In the preparation of this work I have been assisted by Mr. C. C. FELTON, who has furnished me with a large portion of the biographical sketches prefixed to the translations. I have also received much valuable aid from the critical taste and judgment of Mr. GEORGE NICHOLS, during the progress of the work through the press.

 

    CAMBRIDGE, May, 1845.

 

 

[Fußnote, S. VI]

    * Since the Anglo-Saxon portion of this book was printed, a copy of the "Codex Exoniensis," spoken of on pages 6, 7, as "the Exeter Manuscript," has been received. The work has been published by Mr. Thorpe, with the following title: "CODEX EXONIENSIS; a Collection of Anglo-Saxon Poetry, from a Manuscript in the Library of the Dean and Chapter of Exeter, with an English Translation and Notes, by BENJAMIN THORPE, F. S. A." London. 1842. 8vo.
    The following translations may also be mentioned: "MASTER WACE HIS CHRONICLE OF THE NORMAN CONQUEST, from the ROMAN DU ROU," by EDGAR TAYLOR, London, 8vo.; and "REYNARD THE FOX, a renowned Apologue of the Middle Age, reproduced in Rhyme," by S. NAYLOR, London, 1845, 8vo.   zurück

 

 

 

 

Erstdruck und Druckvorlage

The Poets and Poetry of Europe.
With Introductions and Biographical Notices.
By Henry Wadsworth Longfellow.
Philadelphia: Carey and Hart 1845, S. V-VI.

URL: https://catalog.hathitrust.org/Record/001692412
URL: https://archive.org/details/poetsandpoetrye00feltgoog

Die Textwiedergabe erfolgt nach dem ersten Druck (Editionsrichtlinien).

 

 

 

Literatur

Anderson, Jill: "Be Up and Doing": Henry Wadsworth Longfellow and Poetic Labor. In: Journal of American Studies 37.1 (2003), S. 1-15.
URL: https://www.jstor.org/stable/27557251

Brandmeyer, Rudolf: Poetiken der Lyrik: Von der Normpoetik zur Autorenpoetik. In: Handbuch Lyrik. Theorie, Analyse, Geschichte. Hrsg. von Dieter Lamping. 2. Aufl. Stuttgart 2016, S. 2-15.

Cameron, Kenneth W.: Longfellow among his Contemporaries. A Harvest of Estimates, Insights, and Anecdotes from the Victorian Literary World. Hartford, Conn. 1978.

Cohen, Michael C.: The Social Lives of Poems in Nineteenth-Century America. Philadelphia, PA 2015.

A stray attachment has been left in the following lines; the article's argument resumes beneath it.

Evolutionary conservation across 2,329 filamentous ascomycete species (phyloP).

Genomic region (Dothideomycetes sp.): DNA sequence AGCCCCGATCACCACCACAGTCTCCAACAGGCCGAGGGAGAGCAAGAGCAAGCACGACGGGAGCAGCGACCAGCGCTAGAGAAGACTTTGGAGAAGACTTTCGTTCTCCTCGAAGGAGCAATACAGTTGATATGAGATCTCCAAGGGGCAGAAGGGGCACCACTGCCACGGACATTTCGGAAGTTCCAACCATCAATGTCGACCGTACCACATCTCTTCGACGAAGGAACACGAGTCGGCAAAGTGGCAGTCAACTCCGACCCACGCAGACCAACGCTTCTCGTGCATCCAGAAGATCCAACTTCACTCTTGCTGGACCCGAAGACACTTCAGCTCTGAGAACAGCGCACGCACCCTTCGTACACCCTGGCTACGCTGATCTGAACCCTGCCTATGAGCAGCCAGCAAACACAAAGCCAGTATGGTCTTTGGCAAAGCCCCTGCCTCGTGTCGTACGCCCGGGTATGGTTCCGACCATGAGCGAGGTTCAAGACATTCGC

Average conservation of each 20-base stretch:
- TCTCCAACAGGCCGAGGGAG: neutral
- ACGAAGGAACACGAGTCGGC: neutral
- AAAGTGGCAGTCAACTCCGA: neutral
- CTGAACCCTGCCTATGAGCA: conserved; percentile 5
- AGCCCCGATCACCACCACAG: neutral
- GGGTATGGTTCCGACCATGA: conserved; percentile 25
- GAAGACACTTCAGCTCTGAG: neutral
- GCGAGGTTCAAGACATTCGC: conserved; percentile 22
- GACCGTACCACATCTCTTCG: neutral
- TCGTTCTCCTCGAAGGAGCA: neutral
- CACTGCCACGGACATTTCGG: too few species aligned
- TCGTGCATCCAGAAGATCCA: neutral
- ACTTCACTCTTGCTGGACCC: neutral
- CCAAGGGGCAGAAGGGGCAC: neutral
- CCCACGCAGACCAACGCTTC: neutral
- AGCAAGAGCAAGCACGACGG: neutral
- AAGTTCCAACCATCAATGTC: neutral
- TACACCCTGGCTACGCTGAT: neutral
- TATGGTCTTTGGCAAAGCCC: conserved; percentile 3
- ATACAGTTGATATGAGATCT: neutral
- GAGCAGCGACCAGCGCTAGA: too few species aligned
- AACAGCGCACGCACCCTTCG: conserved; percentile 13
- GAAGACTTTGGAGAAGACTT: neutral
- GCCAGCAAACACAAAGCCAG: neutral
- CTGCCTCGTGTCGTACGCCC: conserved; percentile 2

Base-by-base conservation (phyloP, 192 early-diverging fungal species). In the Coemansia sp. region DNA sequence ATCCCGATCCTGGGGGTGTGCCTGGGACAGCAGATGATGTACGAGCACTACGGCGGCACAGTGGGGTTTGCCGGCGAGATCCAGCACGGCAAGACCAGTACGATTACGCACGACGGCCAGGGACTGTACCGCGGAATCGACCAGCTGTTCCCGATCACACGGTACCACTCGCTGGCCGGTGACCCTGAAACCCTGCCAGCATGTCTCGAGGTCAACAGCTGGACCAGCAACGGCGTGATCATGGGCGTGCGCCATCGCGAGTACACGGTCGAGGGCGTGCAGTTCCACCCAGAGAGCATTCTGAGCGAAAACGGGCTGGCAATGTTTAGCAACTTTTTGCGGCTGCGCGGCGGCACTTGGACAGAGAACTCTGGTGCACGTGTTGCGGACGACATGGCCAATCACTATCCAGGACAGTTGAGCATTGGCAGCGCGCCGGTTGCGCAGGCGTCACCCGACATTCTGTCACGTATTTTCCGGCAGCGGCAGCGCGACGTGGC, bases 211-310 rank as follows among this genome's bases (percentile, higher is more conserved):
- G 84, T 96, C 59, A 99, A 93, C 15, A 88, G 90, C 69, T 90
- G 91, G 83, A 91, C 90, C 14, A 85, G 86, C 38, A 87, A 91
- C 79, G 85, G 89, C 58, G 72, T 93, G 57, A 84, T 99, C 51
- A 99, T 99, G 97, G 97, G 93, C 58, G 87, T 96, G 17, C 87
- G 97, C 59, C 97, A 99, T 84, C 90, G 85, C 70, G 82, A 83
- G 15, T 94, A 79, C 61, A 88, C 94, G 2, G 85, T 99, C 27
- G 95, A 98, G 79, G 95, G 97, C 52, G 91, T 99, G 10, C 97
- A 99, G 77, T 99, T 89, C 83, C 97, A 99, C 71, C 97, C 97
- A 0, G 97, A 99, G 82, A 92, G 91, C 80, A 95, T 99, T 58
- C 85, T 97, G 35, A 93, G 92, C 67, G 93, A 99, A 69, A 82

Frank, Armin P. / Maas, Christel-Maria: Transnational Longfellow. A Project of American National Poetry. Frankfurt a.M. 2005.

Genette, Gérard: Paratexte. Das Buch vom Beiwerk des Buches. Frankfurt a.M. 2001 (= suhrkamp taschenbuch wissenschaft, 1510)

Gioia, Dana: Longfellow and the Aftermath of Modernism. In: The Columbia History of American Poetry. Hrsg. von Jay Parini. New York u.a. 1993, S. 64-96.

Golding, Alan C.: A History of American Poetry Anthologies. In: Robert von Hallberg (Hrsg.): Canons. Chicago 1984, S. 279-307.

Irmscher, Christoph: Longfellow Redux. Urbana 2008.

Jackson, Virginia: Longfellow in His Time. In: The Cambridge History of American Poetry. Hrsg. von Alfred Bendixen u.a. Cambridge 2015, S. 238-258.

Kilcup, Karen L.: Who Killed American Poetry? From National Obsession to Elite Possession. Ann Arbor 2019.

Lethbridge, Stefanie: Lyrik in Gebrauch. Gedichtanthologien in der englischen Druckkultur 1557 – 2007. Heidelberg 2014 (= Anglistische Forschungen, 442).

McGettigan, Katie: Henry Wadsworth Longfellow and the Transatlantic Materials of American Literature. In: American Literature. A Journal of Literary History, Criticism, and Bibliography 89 (2017), S. 727-759.

Sarkhosh, Keyvan / Syrovy, Daniel: Anthologien. In: Handbuch Komparatistik. Theorien, Arbeitsfelder, Wissenspraxis. Hrsg. von Rüdiger Zymner u. Achim Hölter. Stuttgart u. Weimar 2013, S. 337-340.

Stokes, Claudia: Old Style. Unoriginality and Its Uses in Nineteenth-Century U.S. Literature. Philadelphia 2022.

 

 

Edition
Lyriktheorie » R. Brandmeyer